Higglety Pigglety Pop! (1967)

Where the Wild Things Are (1963)

Mr. Rabbit and the Lovely Present (1962)

Outside, Over There (1981)

Outside, Over There (1981)

Where the Wild Things Are (1963)

Where the Wild Things Are (1963)

Where the Wild Things Are (1963)

Where the Wild Things Are (1963)

Where the Wild Things Are (1963)

The Magic Flute (1981)

The Magic Flute (1981)

Zlateh the Goat (1966)

The Hobbit (1967)

The Hobbit (1967)

The Creative Legacy Of Maurice Sendak, In His Own Words

The author and artist who depicted childhood as it truly was—sometimes scary, always vivid—spoke brilliantly about creativity, publishing, and life as a Brooklynite.

Maurice Sendak passed away last night at the age of 83. He’ll be remembered by millions of fans, and has already been memorialized with great writing all over the Internet.

We wanted to take a minute to reflect on the example Sendak set for other creatives of every ilk. He was a fearlessly honest writer. He was a talented artist who illustrated over a hundred books, and designed opera sets, musicals, and television shows. His cultural commentary on pretty much any topic—from publishing and mental health to being a young gay Brooklynite in the 1960s—cut to the quick of human experience. He came of age during a period of cultural sanitization and was often criticized for being "too" honest in his books, which spoke frankly to the sometimes-terrifying experience of being a child. Some of his best quotes on creativity, publishing, and children are collected below.

Zlateh the Goat (1966)

The Sanitization of Children’s Literature

Sendak, the child of Polish immigrant parents who lost many family members in the Holocaust, refused to shy away from the realities of childhood; nightmares, monsters, rebellion, and arguments make frequent appearances in his work. Talking to Maus author Art Spiegelman in 1993, he described unsavory parental praise thusly: "People say, 'Oh, Mr. Sendak. I wish I were in touch with my childhood self, like you!' As if it were all quaint and succulent, like Peter Pan. Childhood is cannibals and psychotic vomiting in your mouth! I say, 'You are in touch, lady—you’re mean to your kids, you treat your husband like shit, you lie, you’re selfish… That is your childhood self!'"

Though he was routinely criticized by conservative groups for portraying what they saw as "adult" themes, he stood his ground, maintaining that parents (and authors) need to be honest with children. In his acceptance speech for the Caldecott Medal in 1964, he had this to say about how adults misrepresent childhood:

"From their earliest years children live on familiar terms with disrupting emotions—fear and anxiety are an intrinsic part of their everyday lives, they continually cope with frustrations as best they can. And it is through fantasy that children achieve catharsis. It is the best means they have for taming wild things."

The City

Sendak was fascinated by the city he grew up in, and portrayed it often as a sometimes hellish, often wonderful riddle. Though he’s obviously most famous for Where the Wild Things Are, he wrote frequently about his native Brooklyn. As the New Yorker’s Amy Davidson notes today, In the Night Kitchen is one of his most mesmerizing books, telling the story of Mickey, a little boy dreaming over Brooklyn (taking cues from the classic turn-of-the-century Little Nemo comics).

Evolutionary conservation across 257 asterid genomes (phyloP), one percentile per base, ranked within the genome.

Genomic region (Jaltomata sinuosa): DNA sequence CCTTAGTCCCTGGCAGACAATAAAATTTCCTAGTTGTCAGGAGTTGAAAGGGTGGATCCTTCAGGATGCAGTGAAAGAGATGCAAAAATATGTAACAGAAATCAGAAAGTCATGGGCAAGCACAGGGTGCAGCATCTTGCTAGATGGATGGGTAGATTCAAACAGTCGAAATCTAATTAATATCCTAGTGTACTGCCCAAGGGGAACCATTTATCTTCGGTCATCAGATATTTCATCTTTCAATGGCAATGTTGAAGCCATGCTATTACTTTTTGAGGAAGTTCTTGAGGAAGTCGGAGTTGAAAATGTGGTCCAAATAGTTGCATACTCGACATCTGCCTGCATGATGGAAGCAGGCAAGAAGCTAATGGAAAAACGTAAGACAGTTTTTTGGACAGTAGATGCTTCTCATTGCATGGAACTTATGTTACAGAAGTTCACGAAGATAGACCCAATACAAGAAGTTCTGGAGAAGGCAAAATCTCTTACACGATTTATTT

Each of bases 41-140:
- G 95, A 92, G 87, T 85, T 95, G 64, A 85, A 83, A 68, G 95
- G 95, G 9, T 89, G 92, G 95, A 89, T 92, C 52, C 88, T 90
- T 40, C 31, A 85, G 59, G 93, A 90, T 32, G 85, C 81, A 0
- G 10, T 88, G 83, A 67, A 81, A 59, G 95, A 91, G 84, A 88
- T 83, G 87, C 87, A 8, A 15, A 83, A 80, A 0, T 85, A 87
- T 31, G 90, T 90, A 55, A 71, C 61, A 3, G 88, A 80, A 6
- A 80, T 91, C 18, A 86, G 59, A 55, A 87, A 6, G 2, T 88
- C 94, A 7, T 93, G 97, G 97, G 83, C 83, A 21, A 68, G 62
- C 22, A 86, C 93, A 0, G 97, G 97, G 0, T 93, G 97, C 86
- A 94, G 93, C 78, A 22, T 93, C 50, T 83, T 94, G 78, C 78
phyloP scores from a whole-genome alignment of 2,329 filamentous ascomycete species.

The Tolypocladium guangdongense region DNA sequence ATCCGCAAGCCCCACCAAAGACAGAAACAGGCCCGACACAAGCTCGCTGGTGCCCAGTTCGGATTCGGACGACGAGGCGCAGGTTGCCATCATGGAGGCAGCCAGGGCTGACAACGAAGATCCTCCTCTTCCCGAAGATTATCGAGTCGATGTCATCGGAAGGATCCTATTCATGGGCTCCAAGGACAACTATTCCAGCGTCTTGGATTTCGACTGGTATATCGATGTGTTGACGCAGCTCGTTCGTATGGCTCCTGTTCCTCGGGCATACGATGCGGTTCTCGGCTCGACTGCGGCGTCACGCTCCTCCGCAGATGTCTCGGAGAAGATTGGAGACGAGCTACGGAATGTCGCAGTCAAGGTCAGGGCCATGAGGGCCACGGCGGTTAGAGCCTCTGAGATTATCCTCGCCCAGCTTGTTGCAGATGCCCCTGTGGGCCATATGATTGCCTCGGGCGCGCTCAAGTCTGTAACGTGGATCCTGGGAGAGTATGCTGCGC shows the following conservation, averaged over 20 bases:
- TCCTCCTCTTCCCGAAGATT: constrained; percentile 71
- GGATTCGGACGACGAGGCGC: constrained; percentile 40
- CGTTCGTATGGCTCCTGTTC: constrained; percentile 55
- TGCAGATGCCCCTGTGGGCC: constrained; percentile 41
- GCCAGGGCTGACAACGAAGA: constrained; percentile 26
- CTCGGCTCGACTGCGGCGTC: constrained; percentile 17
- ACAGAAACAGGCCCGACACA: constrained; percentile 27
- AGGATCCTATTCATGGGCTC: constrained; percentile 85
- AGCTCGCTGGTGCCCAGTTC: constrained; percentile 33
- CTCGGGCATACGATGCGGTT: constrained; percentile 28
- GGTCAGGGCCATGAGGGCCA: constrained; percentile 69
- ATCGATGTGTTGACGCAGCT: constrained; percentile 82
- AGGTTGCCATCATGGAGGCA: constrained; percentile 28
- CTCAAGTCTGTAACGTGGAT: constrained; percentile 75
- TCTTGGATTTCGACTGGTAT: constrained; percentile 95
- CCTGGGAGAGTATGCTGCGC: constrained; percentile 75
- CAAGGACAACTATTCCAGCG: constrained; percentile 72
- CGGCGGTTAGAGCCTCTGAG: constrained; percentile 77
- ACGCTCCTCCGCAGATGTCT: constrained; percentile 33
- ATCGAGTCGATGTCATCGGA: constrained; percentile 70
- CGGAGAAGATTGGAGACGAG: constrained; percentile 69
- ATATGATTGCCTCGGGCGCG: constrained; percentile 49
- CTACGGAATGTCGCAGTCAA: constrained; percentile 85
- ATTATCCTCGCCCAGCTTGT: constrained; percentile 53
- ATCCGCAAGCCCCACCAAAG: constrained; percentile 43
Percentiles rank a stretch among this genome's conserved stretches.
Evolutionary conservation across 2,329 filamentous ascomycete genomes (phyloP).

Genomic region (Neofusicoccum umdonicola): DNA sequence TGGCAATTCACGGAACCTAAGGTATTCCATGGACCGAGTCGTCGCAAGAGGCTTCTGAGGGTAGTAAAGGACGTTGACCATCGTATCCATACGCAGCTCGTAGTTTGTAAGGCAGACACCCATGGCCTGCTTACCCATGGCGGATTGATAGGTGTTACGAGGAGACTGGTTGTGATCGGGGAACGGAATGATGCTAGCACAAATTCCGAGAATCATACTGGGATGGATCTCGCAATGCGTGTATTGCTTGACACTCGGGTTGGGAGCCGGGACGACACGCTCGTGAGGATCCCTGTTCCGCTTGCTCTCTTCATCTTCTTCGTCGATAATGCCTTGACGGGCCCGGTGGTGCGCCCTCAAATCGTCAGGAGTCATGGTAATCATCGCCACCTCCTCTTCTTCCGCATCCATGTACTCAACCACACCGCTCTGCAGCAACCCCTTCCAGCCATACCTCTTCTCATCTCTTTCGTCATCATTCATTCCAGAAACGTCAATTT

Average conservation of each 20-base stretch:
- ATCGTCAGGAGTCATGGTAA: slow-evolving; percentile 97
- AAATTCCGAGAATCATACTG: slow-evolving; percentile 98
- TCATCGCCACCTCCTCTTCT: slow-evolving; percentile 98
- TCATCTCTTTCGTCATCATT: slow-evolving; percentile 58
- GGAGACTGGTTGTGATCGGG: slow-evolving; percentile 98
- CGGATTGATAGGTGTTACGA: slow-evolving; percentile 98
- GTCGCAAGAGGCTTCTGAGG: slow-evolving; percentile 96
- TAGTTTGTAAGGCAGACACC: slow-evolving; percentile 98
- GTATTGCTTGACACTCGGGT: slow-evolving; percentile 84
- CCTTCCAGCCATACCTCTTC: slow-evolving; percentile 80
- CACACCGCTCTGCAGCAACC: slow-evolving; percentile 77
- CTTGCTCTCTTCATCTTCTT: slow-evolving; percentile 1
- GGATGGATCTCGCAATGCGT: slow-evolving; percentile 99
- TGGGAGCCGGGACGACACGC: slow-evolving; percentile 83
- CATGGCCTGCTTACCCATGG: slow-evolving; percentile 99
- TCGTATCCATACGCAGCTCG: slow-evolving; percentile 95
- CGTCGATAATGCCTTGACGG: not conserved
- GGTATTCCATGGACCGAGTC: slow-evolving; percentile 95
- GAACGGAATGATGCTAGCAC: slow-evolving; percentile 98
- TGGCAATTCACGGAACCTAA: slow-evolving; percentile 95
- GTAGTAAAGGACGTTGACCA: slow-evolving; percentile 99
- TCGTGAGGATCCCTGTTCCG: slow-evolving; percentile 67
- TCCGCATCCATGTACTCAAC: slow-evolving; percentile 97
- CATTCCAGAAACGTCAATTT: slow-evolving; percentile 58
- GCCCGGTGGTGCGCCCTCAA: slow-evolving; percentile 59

Davidson writes that Sendak was unceasingly honest in his portrayal of life in the city: "[he] found the images and words to let children know that he recognized that their lives had cryptic alleyways."

On Creative Success

Sendak was honest about struggling to succeed early in his career. He took a job at FAO Schwartz doing window installations, telling NPR’s Terry Gross that eventually he ran out of steam. "I was too frightened. I just lost it." A friend paid for his first therapy session, and he made it a fixture in his life. He talked often about feeling pressure from his parents and peers: "Everyone said, 'Oh, you’re so talented and you’re going to get a book and you’re’—and, of course, nothing happened as soon as I wanted it to."

Talking to the AP, he described his sucess as mundane, saying "I didn’t sleep with famous people or movie stars or anything like that. It’s a common story: Brooklyn boy grows up and succeeds in his profession, period."

A Book Is a Book Is a Book

Sendak was a firm believer in the universality of stories. He laughed at the idea that children’s literature is a separate genre from literature in general. In the same 1993 New Yorker piece with Art Spiegelman, he said "Kids books… Grownup books . . . That’s just marketing."

In an era of iPads and Nooks, he dismissed the digital readers an ultimately unimportant fad, telling the Guardian in 2011, "I hate [e-books]. It’s like making believe there’s another kind of sex. There isn’t another kind of sex. There isn’t another kind of book! A book is a book is a book."

On Living and Dying

In 2011, he talked about being preoccupied by death (his long-term partner passed away in 2007): "I have nothing now but praise for my life. I’m not unhappy. I cry a lot because I miss people. They die and I can’t stop them. They leave me and I love them more. … What I dread is the isolation. … There are so many beautiful things in the world which I will have to leave when I die, but I’m ready, I’m ready, I’m ready."

One last quote from this 2011 interview speaks to both his life and work: "I can’t believe I’ve turned into a typical old man. I can’t believe it. I was young just minutes ago."

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